I hated stairs more than all of my exes combined by this point.
I ended up at the La Torre Ristorante in Vernazza, an ideally located place right on top of the village, overlooking the incredible blue sea. As the rescue helicopter was trying to rescue a poor hiker on the trail that I was going to climb after lunch, I was enjoying what was soon evident to be the very best bowl of pasta of my life. Life… always fun. The fresh shrimp, the zucchini, the perfectly cooked spaghetti, and the sauce… I have no words for how good that pasta was!
The hike to Monterosso took another 2 hours, including me having to ration my water as I began to run out of it by the halfway mark. This being an official, ticket-level hike, it’s a bit shocking there are no watering points anywhere on the long, treacherous, ridiculously hot hike. No wonder people called for helicopter rescue, as if you get in trouble up there, the only rescue you can get is by air. Please, bring water with you, double the amount you think you need!
Physical condition and equipment
One month before my hike, I did an almost daily, hour-long bike ride on my spin bike. Apart from this, I had no sugar and no bread for the same period of time. I did some weightlifting and even during my office days, I put in the steps. I was in fairly good physical condition before the hike. Yet, this hike snapped me right back to reality. It was HARD. Challenging. Really… something!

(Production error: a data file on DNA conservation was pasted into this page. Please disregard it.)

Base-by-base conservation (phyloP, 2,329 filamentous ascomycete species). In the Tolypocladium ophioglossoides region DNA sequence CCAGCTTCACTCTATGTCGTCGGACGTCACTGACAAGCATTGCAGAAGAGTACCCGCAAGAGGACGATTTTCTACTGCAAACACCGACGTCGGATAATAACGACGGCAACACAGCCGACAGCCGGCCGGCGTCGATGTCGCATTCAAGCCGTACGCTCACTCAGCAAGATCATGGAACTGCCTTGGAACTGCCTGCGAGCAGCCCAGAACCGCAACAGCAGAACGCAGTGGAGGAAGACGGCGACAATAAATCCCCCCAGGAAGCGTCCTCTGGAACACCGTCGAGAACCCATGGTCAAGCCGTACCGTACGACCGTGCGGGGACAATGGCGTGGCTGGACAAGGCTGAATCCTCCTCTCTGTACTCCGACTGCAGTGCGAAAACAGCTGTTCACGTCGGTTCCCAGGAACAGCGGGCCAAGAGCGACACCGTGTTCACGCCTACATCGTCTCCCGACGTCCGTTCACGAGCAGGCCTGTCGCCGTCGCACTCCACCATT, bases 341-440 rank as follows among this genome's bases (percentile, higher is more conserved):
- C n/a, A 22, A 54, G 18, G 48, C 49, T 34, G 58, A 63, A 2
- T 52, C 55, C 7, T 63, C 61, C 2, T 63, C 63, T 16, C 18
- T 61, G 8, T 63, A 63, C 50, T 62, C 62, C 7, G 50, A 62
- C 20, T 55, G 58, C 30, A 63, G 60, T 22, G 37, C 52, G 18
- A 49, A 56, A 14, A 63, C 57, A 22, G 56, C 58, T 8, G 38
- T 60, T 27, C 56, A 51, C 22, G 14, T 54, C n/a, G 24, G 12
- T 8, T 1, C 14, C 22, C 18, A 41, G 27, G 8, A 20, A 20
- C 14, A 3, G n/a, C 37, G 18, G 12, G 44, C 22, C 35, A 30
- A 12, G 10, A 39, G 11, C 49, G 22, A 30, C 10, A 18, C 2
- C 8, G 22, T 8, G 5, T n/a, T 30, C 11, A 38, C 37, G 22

My first mistake was not bringing good shoes. The soles of my Tommy shoes were almost like ice underneath. Which combined with overworked stone stairs and my natural inability to walk slowly quickly turned into a life-or-death hazard. One that lasted 2 days, over 12 kilometres on the hikes, 5,000 stairs or 500 flights of them, as well as over 50,000 steps. Bring good shoes!
There’s not much else you need in terms of equipment but water, snacks and a backpack. And surely, bring breathable shorts and T-shirts. Sunscreen and sunglasses. Your wallet. And a lot, but a lot of stubbornness and resilience. Don’t forget even a gram of those back at the hotel. If you do, you’ll turn around the first time you hit a bump. Ignore the sweat. Keep pushing.
Should you do the hike?
No! Well, yes, but no. If you’re not in at least fair to good fitness condition, don’t do it. I don’t care how powerful you are, you will get your ass whooped by this trail. Or at least do it over 3 or four days. If you’re in good form and want to do something that you will cherish and remember for the rest of your days, the Cinque Terre hike in Italy is going to make you into a better human.
It surely did me. I’ve now added a new and improved weapon to my mental arsenal, for those days in which I feel scared for whatever “big” or “intimidating” thing I have to do. I survived this incredible climb of neverending stairways to the heavens with merely office shoes, some water and a few grapes. I did it. I pushed through it. And that’s a victory I’ll keep with me forever.
Do the hike, even if you think you can’t. I think that’s my final advice. After all, we’re put on this planet to either succumb to our limitations or do what we can’t. Impossible just takes a little longer, be it an extra phone call, a few more reps at the gym or, in this case, one more corner until the very last stair down to Monterosso. Enjoying the best Sprite of my life at the end of the legendary Cinque Terre hike in Italy.